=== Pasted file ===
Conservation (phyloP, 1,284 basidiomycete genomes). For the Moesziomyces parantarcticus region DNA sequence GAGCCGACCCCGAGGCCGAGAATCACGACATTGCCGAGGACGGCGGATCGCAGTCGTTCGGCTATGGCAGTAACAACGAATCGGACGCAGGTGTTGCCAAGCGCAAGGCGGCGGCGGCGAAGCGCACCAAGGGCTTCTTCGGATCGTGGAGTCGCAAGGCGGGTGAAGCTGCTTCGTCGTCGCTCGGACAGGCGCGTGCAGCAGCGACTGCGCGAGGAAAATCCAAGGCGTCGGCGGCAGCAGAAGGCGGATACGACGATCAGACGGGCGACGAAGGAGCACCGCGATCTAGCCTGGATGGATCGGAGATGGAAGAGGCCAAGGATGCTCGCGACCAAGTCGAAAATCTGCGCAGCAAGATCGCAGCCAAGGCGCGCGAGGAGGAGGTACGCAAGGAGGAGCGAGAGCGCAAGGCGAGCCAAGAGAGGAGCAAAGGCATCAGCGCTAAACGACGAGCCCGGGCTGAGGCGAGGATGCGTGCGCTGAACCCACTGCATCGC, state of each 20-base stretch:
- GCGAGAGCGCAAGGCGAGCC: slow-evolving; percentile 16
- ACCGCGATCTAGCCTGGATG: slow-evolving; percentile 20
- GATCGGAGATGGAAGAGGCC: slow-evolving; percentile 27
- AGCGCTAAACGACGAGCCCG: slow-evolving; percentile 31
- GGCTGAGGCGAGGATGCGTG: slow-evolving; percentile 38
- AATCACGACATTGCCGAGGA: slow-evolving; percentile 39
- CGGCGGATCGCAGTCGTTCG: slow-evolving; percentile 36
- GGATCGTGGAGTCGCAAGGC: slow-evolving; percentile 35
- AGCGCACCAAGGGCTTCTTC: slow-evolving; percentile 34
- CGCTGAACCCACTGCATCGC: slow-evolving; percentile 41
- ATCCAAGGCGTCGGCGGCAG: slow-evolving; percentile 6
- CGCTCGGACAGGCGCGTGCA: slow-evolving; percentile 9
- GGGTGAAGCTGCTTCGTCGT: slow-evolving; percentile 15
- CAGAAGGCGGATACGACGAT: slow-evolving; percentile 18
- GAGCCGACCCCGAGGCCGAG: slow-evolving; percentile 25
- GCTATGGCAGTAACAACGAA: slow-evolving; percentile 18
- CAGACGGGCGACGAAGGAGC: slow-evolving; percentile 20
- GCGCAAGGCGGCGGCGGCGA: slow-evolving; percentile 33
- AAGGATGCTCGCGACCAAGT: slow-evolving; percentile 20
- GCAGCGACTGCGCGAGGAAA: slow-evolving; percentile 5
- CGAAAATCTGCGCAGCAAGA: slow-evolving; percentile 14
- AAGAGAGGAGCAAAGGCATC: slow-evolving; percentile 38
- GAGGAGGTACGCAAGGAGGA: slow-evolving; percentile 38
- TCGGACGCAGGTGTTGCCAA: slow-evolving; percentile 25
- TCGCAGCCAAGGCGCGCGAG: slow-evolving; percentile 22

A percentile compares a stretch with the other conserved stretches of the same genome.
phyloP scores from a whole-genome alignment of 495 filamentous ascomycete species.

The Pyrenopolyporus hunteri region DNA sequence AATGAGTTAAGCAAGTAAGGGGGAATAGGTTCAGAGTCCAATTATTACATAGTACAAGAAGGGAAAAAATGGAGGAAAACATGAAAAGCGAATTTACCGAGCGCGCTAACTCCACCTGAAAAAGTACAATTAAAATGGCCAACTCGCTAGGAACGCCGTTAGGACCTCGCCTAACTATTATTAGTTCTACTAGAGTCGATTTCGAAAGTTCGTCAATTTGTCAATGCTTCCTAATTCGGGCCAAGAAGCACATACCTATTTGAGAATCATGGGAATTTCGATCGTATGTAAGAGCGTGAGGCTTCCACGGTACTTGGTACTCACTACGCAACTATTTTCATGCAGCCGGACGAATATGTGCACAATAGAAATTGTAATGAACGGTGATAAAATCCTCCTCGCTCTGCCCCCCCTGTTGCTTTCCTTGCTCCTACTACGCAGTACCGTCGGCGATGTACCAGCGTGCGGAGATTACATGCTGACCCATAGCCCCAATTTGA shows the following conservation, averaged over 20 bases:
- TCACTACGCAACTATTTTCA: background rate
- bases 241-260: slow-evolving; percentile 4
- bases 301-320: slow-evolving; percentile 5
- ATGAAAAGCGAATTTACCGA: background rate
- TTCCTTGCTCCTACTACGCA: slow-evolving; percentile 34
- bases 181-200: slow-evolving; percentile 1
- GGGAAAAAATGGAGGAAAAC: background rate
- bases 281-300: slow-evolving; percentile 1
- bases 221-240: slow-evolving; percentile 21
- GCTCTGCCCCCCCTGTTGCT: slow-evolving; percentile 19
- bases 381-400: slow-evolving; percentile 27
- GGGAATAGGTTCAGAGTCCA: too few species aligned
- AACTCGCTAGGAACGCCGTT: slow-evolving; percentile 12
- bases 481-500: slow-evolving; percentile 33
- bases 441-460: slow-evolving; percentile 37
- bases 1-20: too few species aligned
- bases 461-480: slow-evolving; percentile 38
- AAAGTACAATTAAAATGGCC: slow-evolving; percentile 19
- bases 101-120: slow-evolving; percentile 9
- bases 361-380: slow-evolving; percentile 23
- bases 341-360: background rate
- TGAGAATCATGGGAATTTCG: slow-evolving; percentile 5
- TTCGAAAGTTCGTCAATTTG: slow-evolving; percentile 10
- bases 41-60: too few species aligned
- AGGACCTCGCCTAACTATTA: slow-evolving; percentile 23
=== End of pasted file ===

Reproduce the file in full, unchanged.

Conservation (phyloP, 1,284 basidiomycete genomes). For the Moesziomyces parantarcticus region DNA sequence GAGCCGACCCCGAGGCCGAGAATCACGACATTGCCGAGGACGGCGGATCGCAGTCGTTCGGCTATGGCAGTAACAACGAATCGGACGCAGGTGTTGCCAAGCGCAAGGCGGCGGCGGCGAAGCGCACCAAGGGCTTCTTCGGATCGTGGAGTCGCAAGGCGGGTGAAGCTGCTTCGTCGTCGCTCGGACAGGCGCGTGCAGCAGCGACTGCGCGAGGAAAATCCAAGGCGTCGGCGGCAGCAGAAGGCGGATACGACGATCAGACGGGCGACGAAGGAGCACCGCGATCTAGCCTGGATGGATCGGAGATGGAAGAGGCCAAGGATGCTCGCGACCAAGTCGAAAATCTGCGCAGCAAGATCGCAGCCAAGGCGCGCGAGGAGGAGGTACGCAAGGAGGAGCGAGAGCGCAAGGCGAGCCAAGAGAGGAGCAAAGGCATCAGCGCTAAACGACGAGCCCGGGCTGAGGCGAGGATGCGTGCGCTGAACCCACTGCATCGC, state of each 20-base stretch:
- GCGAGAGCGCAAGGCGAGCC: slow-evolving; percentile 16
- ACCGCGATCTAGCCTGGATG: slow-evolving; percentile 20
- GATCGGAGATGGAAGAGGCC: slow-evolving; percentile 27
- AGCGCTAAACGACGAGCCCG: slow-evolving; percentile 31
- GGCTGAGGCGAGGATGCGTG: slow-evolving; percentile 38
- AATCACGACATTGCCGAGGA: slow-evolving; percentile 39
- CGGCGGATCGCAGTCGTTCG: slow-evolving; percentile 36
- GGATCGTGGAGTCGCAAGGC: slow-evolving; percentile 35
- AGCGCACCAAGGGCTTCTTC: slow-evolving; percentile 34
- CGCTGAACCCACTGCATCGC: slow-evolving; percentile 41
- ATCCAAGGCGTCGGCGGCAG: slow-evolving; percentile 6
- CGCTCGGACAGGCGCGTGCA: slow-evolving; percentile 9
- GGGTGAAGCTGCTTCGTCGT: slow-evolving; percentile 15
- CAGAAGGCGGATACGACGAT: slow-evolving; percentile 18
- GAGCCGACCCCGAGGCCGAG: slow-evolving; percentile 25
- GCTATGGCAGTAACAACGAA: slow-evolving; percentile 18
- CAGACGGGCGACGAAGGAGC: slow-evolving; percentile 20
- GCGCAAGGCGGCGGCGGCGA: slow-evolving; percentile 33
- AAGGATGCTCGCGACCAAGT: slow-evolving; percentile 20
- GCAGCGACTGCGCGAGGAAA: slow-evolving; percentile 5
- CGAAAATCTGCGCAGCAAGA: slow-evolving; percentile 14
- AAGAGAGGAGCAAAGGCATC: slow-evolving; percentile 38
- GAGGAGGTACGCAAGGAGGA: slow-evolving; percentile 38
- TCGGACGCAGGTGTTGCCAA: slow-evolving; percentile 25
- TCGCAGCCAAGGCGCGCGAG: slow-evolving; percentile 22

A percentile compares a stretch with the other conserved stretches of the same genome.
phyloP scores from a whole-genome alignment of 495 filamentous ascomycete species.

The Pyrenopolyporus hunteri region DNA sequence AATGAGTTAAGCAAGTAAGGGGGAATAGGTTCAGAGTCCAATTATTACATAGTACAAGAAGGGAAAAAATGGAGGAAAACATGAAAAGCGAATTTACCGAGCGCGCTAACTCCACCTGAAAAAGTACAATTAAAATGGCCAACTCGCTAGGAACGCCGTTAGGACCTCGCCTAACTATTATTAGTTCTACTAGAGTCGATTTCGAAAGTTCGTCAATTTGTCAATGCTTCCTAATTCGGGCCAAGAAGCACATACCTATTTGAGAATCATGGGAATTTCGATCGTATGTAAGAGCGTGAGGCTTCCACGGTACTTGGTACTCACTACGCAACTATTTTCATGCAGCCGGACGAATATGTGCACAATAGAAATTGTAATGAACGGTGATAAAATCCTCCTCGCTCTGCCCCCCCTGTTGCTTTCCTTGCTCCTACTACGCAGTACCGTCGGCGATGTACCAGCGTGCGGAGATTACATGCTGACCCATAGCCCCAATTTGA shows the following conservation, averaged over 20 bases:
- TCACTACGCAACTATTTTCA: background rate
- bases 241-260: slow-evolving; percentile 4
- bases 301-320: slow-evolving; percentile 5
- ATGAAAAGCGAATTTACCGA: background rate
- TTCCTTGCTCCTACTACGCA: slow-evolving; percentile 34
- bases 181-200: slow-evolving; percentile 1
- GGGAAAAAATGGAGGAAAAC: background rate
- bases 281-300: slow-evolving; percentile 1
- bases 221-240: slow-evolving; percentile 21
- GCTCTGCCCCCCCTGTTGCT: slow-evolving; percentile 19
- bases 381-400: slow-evolving; percentile 27
- GGGAATAGGTTCAGAGTCCA: too few species aligned
- AACTCGCTAGGAACGCCGTT: slow-evolving; percentile 12
- bases 481-500: slow-evolving; percentile 33
- bases 441-460: slow-evolving; percentile 37
- bases 1-20: too few species aligned
- bases 461-480: slow-evolving; percentile 38
- AAAGTACAATTAAAATGGCC: slow-evolving; percentile 19
- bases 101-120: slow-evolving; percentile 9
- bases 361-380: slow-evolving; percentile 23
- bases 341-360: background rate
- TGAGAATCATGGGAATTTCG: slow-evolving; percentile 5
- TTCGAAAGTTCGTCAATTTG: slow-evolving; percentile 10
- bases 41-60: too few species aligned
- AGGACCTCGCCTAACTATTA: slow-evolving; percentile 23